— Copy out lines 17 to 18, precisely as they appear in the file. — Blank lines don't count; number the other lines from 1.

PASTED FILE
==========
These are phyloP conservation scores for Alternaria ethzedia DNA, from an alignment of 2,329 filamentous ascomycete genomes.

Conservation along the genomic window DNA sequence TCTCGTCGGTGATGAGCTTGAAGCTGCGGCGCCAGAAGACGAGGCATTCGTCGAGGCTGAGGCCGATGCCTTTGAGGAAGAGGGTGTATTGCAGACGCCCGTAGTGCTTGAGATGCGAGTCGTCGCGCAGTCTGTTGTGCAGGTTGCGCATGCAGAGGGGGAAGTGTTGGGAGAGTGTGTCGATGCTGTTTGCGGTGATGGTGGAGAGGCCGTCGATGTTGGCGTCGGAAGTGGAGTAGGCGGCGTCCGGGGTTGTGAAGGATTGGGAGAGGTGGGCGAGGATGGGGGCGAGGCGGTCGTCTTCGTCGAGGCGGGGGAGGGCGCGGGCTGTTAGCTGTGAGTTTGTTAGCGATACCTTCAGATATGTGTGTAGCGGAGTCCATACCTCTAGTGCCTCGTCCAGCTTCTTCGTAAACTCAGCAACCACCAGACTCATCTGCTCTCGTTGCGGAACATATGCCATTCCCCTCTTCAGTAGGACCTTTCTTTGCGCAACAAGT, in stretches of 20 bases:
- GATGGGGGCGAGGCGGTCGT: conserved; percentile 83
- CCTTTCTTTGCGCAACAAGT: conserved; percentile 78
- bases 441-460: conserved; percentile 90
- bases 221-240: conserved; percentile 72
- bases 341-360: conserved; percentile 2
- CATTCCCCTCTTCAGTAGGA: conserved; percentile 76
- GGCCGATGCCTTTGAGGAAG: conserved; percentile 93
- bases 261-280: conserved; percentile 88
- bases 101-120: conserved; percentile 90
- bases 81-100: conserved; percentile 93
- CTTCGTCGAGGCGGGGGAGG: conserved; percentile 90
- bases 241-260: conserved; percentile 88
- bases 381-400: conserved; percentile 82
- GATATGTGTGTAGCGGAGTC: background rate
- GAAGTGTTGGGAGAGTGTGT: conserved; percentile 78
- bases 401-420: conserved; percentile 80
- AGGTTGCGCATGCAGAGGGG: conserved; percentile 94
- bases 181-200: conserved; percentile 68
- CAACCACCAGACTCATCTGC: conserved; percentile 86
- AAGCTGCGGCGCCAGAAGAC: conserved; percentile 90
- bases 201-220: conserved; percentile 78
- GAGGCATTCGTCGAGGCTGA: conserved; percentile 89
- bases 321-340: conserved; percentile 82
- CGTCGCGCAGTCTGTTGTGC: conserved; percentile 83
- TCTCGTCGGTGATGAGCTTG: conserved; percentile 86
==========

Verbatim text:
- GAAGTGTTGGGAGAGTGTGT: conserved; percentile 78
- bases 401-420: conserved; percentile 80